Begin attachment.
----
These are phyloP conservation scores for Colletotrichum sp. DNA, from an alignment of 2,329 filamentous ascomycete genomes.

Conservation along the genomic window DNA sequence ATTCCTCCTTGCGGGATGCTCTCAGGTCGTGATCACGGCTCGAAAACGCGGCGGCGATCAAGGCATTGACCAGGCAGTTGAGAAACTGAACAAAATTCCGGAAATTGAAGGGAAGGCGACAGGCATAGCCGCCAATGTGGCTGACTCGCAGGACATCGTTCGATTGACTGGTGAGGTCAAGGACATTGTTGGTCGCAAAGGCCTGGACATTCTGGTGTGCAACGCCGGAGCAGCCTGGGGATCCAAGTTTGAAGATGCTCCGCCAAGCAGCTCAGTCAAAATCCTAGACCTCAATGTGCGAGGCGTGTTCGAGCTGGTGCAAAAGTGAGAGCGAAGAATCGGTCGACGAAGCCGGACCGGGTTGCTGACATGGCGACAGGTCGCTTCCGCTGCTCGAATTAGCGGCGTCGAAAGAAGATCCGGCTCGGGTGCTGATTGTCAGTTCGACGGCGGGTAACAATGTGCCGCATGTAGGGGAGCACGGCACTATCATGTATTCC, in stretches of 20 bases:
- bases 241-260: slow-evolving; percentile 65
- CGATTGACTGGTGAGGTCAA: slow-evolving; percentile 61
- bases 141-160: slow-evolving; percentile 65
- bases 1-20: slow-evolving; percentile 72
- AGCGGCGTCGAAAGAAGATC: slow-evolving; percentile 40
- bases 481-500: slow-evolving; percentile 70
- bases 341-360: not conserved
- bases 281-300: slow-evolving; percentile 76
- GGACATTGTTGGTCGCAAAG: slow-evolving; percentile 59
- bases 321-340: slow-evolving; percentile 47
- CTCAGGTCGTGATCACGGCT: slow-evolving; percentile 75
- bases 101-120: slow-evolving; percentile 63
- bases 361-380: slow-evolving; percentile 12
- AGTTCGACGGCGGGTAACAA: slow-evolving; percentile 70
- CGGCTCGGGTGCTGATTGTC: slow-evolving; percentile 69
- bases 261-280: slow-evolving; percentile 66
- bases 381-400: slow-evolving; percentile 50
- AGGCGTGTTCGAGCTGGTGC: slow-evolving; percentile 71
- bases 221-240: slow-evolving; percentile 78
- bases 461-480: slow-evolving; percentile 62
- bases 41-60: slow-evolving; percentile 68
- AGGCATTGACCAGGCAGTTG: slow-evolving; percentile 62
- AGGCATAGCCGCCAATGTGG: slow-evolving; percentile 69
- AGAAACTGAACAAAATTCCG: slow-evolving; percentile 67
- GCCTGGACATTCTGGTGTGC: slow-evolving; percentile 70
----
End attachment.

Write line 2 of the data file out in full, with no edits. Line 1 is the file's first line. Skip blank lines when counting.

Conservation along the genomic window DNA sequence ATTCCTCCTTGCGGGATGCTCTCAGGTCGTGATCACGGCTCGAAAACGCGGCGGCGATCAAGGCATTGACCAGGCAGTTGAGAAACTGAACAAAATTCCGGAAATTGAAGGGAAGGCGACAGGCATAGCCGCCAATGTGGCTGACTCGCAGGACATCGTTCGATTGACTGGTGAGGTCAAGGACATTGTTGGTCGCAAAGGCCTGGACATTCTGGTGTGCAACGCCGGAGCAGCCTGGGGATCCAAGTTTGAAGATGCTCCGCCAAGCAGCTCAGTCAAAATCCTAGACCTCAATGTGCGAGGCGTGTTCGAGCTGGTGCAAAAGTGAGAGCGAAGAATCGGTCGACGAAGCCGGACCGGGTTGCTGACATGGCGACAGGTCGCTTCCGCTGCTCGAATTAGCGGCGTCGAAAGAAGATCCGGCTCGGGTGCTGATTGTCAGTTCGACGGCGGGTAACAATGTGCCGCATGTAGGGGAGCACGGCACTATCATGTATTCC, in stretches of 20 bases: